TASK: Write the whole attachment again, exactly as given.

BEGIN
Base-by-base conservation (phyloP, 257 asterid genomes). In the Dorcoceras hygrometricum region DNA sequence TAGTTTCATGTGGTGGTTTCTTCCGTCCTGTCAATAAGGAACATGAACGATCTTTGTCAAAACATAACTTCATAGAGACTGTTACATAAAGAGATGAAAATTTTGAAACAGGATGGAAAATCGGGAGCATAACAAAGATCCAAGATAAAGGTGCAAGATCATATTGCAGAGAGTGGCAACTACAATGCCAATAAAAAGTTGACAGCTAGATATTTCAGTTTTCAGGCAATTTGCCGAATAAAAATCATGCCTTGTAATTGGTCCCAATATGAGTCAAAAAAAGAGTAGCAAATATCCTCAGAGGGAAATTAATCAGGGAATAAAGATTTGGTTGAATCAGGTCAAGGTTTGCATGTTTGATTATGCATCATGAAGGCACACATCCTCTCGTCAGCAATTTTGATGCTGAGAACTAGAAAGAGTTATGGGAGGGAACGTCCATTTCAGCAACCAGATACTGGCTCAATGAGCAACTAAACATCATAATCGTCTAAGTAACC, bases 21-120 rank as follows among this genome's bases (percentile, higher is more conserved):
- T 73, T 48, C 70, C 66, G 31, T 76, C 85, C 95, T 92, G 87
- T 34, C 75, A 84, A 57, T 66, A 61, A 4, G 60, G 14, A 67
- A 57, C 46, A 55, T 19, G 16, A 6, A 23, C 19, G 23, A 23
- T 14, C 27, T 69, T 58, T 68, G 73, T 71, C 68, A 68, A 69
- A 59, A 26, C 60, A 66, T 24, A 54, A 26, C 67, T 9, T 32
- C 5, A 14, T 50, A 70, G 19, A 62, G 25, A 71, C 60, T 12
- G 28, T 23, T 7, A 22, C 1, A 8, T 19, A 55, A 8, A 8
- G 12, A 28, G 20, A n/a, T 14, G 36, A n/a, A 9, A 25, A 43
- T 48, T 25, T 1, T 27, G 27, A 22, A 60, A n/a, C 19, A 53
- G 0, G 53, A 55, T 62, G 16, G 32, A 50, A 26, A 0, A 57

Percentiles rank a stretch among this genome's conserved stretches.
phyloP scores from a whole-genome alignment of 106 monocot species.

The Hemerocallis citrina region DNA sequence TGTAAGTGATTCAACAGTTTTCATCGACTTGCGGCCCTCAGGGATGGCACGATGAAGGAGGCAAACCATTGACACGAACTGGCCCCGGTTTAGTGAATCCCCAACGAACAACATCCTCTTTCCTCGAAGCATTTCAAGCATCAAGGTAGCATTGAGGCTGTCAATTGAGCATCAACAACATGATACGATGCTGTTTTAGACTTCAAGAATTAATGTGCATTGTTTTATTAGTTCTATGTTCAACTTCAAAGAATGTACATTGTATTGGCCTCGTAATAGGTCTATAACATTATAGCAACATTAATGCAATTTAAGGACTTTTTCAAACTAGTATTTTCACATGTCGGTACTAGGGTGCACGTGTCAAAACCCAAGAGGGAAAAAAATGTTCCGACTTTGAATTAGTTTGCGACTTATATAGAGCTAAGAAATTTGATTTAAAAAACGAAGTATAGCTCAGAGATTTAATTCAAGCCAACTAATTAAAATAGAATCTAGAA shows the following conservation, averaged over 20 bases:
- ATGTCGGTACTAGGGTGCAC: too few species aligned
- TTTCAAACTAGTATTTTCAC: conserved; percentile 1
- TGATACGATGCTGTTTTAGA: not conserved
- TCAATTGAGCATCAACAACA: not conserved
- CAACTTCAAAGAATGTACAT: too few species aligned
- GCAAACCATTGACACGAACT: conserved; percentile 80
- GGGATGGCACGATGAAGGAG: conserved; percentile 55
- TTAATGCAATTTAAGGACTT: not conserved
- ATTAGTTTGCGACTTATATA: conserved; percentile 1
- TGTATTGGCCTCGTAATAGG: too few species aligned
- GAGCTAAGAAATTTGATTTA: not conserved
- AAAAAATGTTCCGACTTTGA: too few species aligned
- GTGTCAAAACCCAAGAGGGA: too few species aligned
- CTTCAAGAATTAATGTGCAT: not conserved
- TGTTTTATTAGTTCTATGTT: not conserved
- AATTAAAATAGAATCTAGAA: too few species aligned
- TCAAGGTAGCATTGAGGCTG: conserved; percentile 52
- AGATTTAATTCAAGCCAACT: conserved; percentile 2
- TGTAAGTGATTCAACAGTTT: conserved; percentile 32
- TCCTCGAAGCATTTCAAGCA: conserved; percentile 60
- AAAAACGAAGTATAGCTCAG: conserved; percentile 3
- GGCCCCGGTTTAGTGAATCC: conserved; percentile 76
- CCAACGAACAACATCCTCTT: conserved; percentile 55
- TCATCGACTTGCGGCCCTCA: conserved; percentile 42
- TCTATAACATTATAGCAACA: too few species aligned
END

Base-by-base conservation (phyloP, 257 asterid genomes). In the Dorcoceras hygrometricum region DNA sequence TAGTTTCATGTGGTGGTTTCTTCCGTCCTGTCAATAAGGAACATGAACGATCTTTGTCAAAACATAACTTCATAGAGACTGTTACATAAAGAGATGAAAATTTTGAAACAGGATGGAAAATCGGGAGCATAACAAAGATCCAAGATAAAGGTGCAAGATCATATTGCAGAGAGTGGCAACTACAATGCCAATAAAAAGTTGACAGCTAGATATTTCAGTTTTCAGGCAATTTGCCGAATAAAAATCATGCCTTGTAATTGGTCCCAATATGAGTCAAAAAAAGAGTAGCAAATATCCTCAGAGGGAAATTAATCAGGGAATAAAGATTTGGTTGAATCAGGTCAAGGTTTGCATGTTTGATTATGCATCATGAAGGCACACATCCTCTCGTCAGCAATTTTGATGCTGAGAACTAGAAAGAGTTATGGGAGGGAACGTCCATTTCAGCAACCAGATACTGGCTCAATGAGCAACTAAACATCATAATCGTCTAAGTAACC, bases 21-120 rank as follows among this genome's bases (percentile, higher is more conserved):
- T 73, T 48, C 70, C 66, G 31, T 76, C 85, C 95, T 92, G 87
- T 34, C 75, A 84, A 57, T 66, A 61, A 4, G 60, G 14, A 67
- A 57, C 46, A 55, T 19, G 16, A 6, A 23, C 19, G 23, A 23
- T 14, C 27, T 69, T 58, T 68, G 73, T 71, C 68, A 68, A 69
- A 59, A 26, C 60, A 66, T 24, A 54, A 26, C 67, T 9, T 32
- C 5, A 14, T 50, A 70, G 19, A 62, G 25, A 71, C 60, T 12
- G 28, T 23, T 7, A 22, C 1, A 8, T 19, A 55, A 8, A 8
- G 12, A 28, G 20, A n/a, T 14, G 36, A n/a, A 9, A 25, A 43
- T 48, T 25, T 1, T 27, G 27, A 22, A 60, A n/a, C 19, A 53
- G 0, G 53, A 55, T 62, G 16, G 32, A 50, A 26, A 0, A 57

Percentiles rank a stretch among this genome's conserved stretches.
phyloP scores from a whole-genome alignment of 106 monocot species.

The Hemerocallis citrina region DNA sequence TGTAAGTGATTCAACAGTTTTCATCGACTTGCGGCCCTCAGGGATGGCACGATGAAGGAGGCAAACCATTGACACGAACTGGCCCCGGTTTAGTGAATCCCCAACGAACAACATCCTCTTTCCTCGAAGCATTTCAAGCATCAAGGTAGCATTGAGGCTGTCAATTGAGCATCAACAACATGATACGATGCTGTTTTAGACTTCAAGAATTAATGTGCATTGTTTTATTAGTTCTATGTTCAACTTCAAAGAATGTACATTGTATTGGCCTCGTAATAGGTCTATAACATTATAGCAACATTAATGCAATTTAAGGACTTTTTCAAACTAGTATTTTCACATGTCGGTACTAGGGTGCACGTGTCAAAACCCAAGAGGGAAAAAAATGTTCCGACTTTGAATTAGTTTGCGACTTATATAGAGCTAAGAAATTTGATTTAAAAAACGAAGTATAGCTCAGAGATTTAATTCAAGCCAACTAATTAAAATAGAATCTAGAA shows the following conservation, averaged over 20 bases:
- ATGTCGGTACTAGGGTGCAC: too few species aligned
- TTTCAAACTAGTATTTTCAC: conserved; percentile 1
- TGATACGATGCTGTTTTAGA: not conserved
- TCAATTGAGCATCAACAACA: not conserved
- CAACTTCAAAGAATGTACAT: too few species aligned
- GCAAACCATTGACACGAACT: conserved; percentile 80
- GGGATGGCACGATGAAGGAG: conserved; percentile 55
- TTAATGCAATTTAAGGACTT: not conserved
- ATTAGTTTGCGACTTATATA: conserved; percentile 1
- TGTATTGGCCTCGTAATAGG: too few species aligned
- GAGCTAAGAAATTTGATTTA: not conserved
- AAAAAATGTTCCGACTTTGA: too few species aligned
- GTGTCAAAACCCAAGAGGGA: too few species aligned
- CTTCAAGAATTAATGTGCAT: not conserved
- TGTTTTATTAGTTCTATGTT: not conserved
- AATTAAAATAGAATCTAGAA: too few species aligned
- TCAAGGTAGCATTGAGGCTG: conserved; percentile 52
- AGATTTAATTCAAGCCAACT: conserved; percentile 2
- TGTAAGTGATTCAACAGTTT: conserved; percentile 32
- TCCTCGAAGCATTTCAAGCA: conserved; percentile 60
- AAAAACGAAGTATAGCTCAG: conserved; percentile 3
- GGCCCCGGTTTAGTGAATCC: conserved; percentile 76
- CCAACGAACAACATCCTCTT: conserved; percentile 55
- TCATCGACTTGCGGCCCTCA: conserved; percentile 42
- TCTATAACATTATAGCAACA: too few species aligned